Within the chimpanzee, there is a significant integration bias against genes, with only 14 of these insertions mapping within intronic regions. Six out of ten of these genes, for which there are expression data, show significant differences in transcript expression between human and chimpanzee. Our data are consistent with a retroviral infection that bombarded the genomes of chimpanzees and gorillas independently and concurrently, 3–4 million years ago. We speculate on the potential impact of such recent events on the evolution of humans and great apes (Yohn et al., 2005, p.0577).

The authors make it very clear that the differences in gene expression are not between genes with “the same ERV;” but rather, between chimpanzee genes with intronic retroviral insertions and corresponding human genes without retroviral insertions. What this demonstrates is that retroviral insertion can affect gene expression—something I discussed in the “Common creationist responses” section of my ERV essay—but does not relate to target site preference.


Relevant to Target Site Selection

Eventually, he goes on to bring up a number of papers that demonstrate target site preference. And that is exactly what I demonstrated in my ERV essay; that retroviruses insert in various genomic reigns with higher and lower frequencies than would be expected from a random distribution.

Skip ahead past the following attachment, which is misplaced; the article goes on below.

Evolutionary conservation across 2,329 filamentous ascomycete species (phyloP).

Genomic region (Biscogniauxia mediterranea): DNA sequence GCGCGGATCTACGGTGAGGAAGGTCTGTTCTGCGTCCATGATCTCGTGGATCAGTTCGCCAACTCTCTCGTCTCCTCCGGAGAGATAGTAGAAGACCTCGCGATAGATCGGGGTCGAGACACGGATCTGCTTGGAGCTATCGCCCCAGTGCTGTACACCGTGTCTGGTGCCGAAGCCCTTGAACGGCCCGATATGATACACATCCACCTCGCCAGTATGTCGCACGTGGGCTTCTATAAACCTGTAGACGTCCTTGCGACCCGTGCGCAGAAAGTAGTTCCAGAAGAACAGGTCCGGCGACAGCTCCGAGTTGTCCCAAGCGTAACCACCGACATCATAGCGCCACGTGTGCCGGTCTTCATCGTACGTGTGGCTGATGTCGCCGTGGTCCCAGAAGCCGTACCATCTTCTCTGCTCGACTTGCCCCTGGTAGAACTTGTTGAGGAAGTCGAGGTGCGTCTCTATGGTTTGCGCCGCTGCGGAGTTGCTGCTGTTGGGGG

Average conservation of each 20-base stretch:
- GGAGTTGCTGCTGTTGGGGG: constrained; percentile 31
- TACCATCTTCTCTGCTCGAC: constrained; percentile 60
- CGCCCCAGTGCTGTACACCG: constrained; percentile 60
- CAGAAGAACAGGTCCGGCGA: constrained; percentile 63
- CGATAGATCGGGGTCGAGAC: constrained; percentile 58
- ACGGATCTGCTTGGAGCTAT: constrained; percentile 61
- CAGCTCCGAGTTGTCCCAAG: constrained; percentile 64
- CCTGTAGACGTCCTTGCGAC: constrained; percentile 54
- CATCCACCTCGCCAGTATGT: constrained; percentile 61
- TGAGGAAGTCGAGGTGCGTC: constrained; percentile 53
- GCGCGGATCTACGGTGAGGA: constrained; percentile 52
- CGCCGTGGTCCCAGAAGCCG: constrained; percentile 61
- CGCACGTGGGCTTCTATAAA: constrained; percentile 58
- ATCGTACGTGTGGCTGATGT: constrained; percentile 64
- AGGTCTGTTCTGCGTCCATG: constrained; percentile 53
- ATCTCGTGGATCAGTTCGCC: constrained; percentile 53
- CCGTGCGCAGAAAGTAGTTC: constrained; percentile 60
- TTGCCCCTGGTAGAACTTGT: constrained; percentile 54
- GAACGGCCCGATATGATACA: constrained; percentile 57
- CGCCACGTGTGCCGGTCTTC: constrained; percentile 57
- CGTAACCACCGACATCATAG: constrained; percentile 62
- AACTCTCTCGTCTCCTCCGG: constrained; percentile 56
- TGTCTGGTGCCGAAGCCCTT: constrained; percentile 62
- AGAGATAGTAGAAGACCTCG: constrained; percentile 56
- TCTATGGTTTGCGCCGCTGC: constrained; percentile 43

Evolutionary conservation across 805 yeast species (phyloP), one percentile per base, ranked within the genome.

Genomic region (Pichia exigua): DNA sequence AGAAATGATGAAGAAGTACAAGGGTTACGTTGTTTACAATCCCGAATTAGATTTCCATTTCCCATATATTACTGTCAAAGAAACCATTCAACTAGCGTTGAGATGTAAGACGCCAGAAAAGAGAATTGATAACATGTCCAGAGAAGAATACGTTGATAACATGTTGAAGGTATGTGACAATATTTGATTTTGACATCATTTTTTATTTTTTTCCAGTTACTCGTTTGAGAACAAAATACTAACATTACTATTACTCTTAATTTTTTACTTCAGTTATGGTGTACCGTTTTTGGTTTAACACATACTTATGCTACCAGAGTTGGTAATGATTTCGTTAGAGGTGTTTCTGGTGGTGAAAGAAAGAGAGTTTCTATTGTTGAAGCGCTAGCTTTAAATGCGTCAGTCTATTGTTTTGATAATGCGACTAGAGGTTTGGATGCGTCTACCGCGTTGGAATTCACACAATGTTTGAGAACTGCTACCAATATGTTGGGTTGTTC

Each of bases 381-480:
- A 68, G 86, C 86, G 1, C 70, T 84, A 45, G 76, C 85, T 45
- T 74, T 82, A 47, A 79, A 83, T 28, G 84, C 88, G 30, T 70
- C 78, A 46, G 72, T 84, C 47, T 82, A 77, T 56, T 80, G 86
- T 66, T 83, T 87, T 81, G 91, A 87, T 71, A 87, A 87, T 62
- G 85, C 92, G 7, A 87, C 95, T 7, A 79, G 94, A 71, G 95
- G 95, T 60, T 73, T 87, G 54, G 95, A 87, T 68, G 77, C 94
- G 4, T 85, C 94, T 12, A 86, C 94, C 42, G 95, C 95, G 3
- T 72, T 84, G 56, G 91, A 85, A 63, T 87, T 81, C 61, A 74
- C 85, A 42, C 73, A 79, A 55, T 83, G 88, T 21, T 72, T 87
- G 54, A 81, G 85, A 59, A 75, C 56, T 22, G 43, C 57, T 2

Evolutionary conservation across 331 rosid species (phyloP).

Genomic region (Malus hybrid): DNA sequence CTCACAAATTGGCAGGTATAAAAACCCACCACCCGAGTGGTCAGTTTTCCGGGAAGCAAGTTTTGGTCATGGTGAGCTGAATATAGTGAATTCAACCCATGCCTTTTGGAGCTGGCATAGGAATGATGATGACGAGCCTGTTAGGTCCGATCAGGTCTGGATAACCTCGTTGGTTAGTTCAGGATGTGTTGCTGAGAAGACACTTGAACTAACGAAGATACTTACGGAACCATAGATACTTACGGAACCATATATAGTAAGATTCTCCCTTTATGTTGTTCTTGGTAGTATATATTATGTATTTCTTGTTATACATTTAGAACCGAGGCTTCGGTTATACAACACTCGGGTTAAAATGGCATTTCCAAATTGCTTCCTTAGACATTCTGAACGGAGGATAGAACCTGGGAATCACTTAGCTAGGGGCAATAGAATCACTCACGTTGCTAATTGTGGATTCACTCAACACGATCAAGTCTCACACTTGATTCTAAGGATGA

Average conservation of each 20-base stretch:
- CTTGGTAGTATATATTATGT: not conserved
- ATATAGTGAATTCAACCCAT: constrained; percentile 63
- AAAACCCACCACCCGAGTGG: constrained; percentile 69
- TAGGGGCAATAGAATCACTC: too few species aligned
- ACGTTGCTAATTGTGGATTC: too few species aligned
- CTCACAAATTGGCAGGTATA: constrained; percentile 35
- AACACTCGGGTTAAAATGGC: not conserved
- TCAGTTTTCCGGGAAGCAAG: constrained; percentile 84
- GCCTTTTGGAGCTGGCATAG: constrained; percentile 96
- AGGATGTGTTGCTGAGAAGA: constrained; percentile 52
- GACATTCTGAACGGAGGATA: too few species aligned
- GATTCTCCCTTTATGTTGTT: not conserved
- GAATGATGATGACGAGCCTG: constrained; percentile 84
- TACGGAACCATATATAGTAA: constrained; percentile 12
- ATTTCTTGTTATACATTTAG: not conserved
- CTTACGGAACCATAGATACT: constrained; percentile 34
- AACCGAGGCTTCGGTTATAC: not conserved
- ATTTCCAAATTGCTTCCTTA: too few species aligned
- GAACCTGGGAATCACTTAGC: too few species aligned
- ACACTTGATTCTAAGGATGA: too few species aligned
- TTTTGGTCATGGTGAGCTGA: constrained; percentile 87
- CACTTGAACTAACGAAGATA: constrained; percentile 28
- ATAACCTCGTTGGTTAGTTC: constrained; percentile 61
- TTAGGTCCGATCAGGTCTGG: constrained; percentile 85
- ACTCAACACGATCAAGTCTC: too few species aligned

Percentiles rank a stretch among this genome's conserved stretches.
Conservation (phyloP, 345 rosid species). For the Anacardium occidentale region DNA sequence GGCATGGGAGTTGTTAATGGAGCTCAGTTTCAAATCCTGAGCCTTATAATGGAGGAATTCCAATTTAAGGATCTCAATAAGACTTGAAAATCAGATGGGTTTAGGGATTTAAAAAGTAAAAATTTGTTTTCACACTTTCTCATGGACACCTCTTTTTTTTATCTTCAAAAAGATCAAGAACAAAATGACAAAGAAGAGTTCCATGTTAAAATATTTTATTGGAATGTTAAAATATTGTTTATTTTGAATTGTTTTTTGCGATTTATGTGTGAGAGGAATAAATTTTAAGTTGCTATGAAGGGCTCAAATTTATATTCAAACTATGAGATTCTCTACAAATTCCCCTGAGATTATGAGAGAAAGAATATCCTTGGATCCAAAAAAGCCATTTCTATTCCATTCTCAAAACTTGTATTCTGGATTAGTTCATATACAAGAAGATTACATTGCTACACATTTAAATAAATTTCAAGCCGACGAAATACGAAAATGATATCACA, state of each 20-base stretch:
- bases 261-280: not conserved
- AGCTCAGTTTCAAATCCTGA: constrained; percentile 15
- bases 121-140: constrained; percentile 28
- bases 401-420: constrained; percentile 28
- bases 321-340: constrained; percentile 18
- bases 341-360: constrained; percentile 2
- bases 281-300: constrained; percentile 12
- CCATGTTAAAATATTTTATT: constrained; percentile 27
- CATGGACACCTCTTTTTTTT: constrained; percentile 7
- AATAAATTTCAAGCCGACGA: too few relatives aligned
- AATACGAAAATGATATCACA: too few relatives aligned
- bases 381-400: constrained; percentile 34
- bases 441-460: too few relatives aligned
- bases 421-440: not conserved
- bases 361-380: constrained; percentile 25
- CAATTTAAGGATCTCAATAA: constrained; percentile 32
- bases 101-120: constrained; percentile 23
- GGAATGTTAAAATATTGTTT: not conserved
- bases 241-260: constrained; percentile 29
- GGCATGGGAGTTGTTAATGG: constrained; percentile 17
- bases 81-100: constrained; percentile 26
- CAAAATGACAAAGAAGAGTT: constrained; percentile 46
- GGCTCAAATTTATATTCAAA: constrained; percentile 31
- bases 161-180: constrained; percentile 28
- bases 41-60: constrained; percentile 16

For example, most of the discussion by Bushman (2003) used the same data from Schröder et al. (2002) and Wu et al. (2003) that was included in Mitchell et al. (2004); both discussed various areas of higher and lower frequency, such as “chromosomal regions rich in expressed genes... CpG islands... active genes... transcription units... [and areas] near transcription start sites.”

Another example is a paper by Dr. Sverdlov. Jonathan M. wrote the following:

A brief aside

   When I followed his link to Sverdlov (2000), obtained the PDF of the paper, and skimmed it, things didn’t seem right. It didn’t seem to have anything to do with target site preference. So I searched for the paragraph Jonathan M. quoted, and found that it wasn’t there. Further searching showed that the paper barley mentioned target site preference. So I searched Google for some key words in the paragraph and found that it was actually a quote from page 3 of Sverdlov (1998). The interesting part was that the second result I got (the first being his blog post) was an essay by Sean Pitman. In that essay, Pitman provides the exact same paragraph fragment from Sverdlov (1998), and also misattributes it to Sverdlov (2000). Pitman even provides the same link (to PubMed, rather than Wiley Online Library).